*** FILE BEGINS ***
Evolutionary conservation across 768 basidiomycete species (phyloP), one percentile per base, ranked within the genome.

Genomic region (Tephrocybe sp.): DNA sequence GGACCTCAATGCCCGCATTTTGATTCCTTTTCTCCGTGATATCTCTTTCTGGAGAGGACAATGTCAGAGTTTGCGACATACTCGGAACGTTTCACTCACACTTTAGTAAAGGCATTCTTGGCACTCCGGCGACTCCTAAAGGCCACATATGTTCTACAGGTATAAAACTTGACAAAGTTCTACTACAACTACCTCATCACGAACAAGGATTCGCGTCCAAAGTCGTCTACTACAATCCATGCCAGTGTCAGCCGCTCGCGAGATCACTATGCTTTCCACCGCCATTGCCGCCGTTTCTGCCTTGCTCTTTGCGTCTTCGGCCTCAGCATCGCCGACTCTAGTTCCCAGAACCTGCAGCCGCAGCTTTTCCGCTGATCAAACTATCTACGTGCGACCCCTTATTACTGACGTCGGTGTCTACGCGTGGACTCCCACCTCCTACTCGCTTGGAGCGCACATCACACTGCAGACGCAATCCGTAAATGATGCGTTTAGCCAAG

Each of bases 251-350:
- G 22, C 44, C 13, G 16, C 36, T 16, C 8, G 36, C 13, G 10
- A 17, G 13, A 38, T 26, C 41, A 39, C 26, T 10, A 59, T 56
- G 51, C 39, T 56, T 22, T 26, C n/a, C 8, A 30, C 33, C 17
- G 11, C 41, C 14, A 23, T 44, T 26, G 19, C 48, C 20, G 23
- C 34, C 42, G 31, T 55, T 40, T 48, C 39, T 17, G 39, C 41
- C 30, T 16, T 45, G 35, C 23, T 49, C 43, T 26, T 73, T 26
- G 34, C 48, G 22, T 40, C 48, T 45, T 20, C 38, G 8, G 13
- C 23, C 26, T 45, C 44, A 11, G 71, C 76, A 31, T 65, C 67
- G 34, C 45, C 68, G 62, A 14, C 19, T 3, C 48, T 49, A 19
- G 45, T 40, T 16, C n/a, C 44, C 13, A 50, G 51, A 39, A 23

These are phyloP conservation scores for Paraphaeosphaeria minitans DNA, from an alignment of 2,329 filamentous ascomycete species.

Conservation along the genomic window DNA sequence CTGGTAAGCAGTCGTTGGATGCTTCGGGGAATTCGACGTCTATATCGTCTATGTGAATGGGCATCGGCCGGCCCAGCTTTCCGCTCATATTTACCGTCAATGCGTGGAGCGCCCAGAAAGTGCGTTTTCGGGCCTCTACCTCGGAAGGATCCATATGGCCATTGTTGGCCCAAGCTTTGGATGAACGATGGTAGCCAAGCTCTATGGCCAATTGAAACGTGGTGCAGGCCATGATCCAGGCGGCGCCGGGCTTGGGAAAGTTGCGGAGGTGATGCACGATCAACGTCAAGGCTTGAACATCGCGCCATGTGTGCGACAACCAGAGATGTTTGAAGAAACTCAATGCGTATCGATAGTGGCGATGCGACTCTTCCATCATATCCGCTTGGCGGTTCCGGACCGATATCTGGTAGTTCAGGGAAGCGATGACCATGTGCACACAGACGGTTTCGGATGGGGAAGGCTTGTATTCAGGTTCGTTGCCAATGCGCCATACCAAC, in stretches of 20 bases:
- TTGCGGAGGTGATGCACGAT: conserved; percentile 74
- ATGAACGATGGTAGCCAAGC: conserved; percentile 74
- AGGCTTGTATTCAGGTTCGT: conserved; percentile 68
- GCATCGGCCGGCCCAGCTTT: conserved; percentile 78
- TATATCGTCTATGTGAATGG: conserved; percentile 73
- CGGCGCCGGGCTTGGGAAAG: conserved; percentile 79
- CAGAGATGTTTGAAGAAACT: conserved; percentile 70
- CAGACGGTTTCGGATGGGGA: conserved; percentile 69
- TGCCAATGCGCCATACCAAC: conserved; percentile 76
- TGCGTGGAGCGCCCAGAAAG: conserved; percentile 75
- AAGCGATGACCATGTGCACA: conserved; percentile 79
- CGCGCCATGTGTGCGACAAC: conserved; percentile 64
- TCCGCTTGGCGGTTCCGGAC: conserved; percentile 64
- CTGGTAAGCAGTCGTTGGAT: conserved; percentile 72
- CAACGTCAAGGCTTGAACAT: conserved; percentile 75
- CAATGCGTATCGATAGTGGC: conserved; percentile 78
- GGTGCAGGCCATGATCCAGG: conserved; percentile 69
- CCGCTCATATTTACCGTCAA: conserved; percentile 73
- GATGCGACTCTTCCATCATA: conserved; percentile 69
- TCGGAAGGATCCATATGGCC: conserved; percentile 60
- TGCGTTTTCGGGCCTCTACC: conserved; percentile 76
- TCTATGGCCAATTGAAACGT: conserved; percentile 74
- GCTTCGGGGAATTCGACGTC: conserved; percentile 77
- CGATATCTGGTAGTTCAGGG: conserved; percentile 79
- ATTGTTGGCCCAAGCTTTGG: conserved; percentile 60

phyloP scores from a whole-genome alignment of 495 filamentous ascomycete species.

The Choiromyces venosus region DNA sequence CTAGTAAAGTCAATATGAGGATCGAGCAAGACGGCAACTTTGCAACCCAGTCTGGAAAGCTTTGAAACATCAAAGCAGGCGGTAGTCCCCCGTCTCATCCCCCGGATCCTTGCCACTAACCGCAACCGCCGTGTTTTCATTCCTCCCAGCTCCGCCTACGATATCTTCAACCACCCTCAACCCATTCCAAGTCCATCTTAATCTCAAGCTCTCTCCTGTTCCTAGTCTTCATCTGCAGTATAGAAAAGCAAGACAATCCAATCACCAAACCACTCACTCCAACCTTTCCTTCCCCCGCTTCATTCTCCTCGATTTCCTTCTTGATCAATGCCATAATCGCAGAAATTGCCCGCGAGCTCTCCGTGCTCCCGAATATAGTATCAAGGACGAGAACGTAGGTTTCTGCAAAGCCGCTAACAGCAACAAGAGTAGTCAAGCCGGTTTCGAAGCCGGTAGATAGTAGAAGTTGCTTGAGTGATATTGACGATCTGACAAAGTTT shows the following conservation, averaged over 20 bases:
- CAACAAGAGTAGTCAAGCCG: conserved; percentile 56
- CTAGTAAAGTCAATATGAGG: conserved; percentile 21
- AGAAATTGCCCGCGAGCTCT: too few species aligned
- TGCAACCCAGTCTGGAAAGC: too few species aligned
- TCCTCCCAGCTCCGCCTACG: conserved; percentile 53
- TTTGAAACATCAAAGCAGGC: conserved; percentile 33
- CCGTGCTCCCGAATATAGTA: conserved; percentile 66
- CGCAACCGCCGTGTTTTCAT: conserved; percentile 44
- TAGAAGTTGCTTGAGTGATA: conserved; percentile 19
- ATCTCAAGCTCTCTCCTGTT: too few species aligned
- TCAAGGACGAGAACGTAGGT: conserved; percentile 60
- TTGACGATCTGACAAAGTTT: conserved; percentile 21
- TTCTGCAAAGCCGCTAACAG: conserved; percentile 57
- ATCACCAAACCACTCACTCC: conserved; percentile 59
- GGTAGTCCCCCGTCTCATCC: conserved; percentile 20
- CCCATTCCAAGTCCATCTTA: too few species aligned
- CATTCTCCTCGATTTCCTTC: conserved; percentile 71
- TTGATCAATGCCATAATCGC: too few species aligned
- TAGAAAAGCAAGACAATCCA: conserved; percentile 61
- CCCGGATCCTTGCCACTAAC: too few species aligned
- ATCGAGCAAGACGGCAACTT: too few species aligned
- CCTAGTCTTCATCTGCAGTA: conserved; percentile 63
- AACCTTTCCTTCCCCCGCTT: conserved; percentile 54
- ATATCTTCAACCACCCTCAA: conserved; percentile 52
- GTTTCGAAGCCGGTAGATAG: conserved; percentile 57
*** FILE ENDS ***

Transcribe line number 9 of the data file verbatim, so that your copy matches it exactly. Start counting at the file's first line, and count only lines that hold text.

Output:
- C 30, T 16, T 45, G 35, C 23, T 49, C 43, T 26, T 73, T 26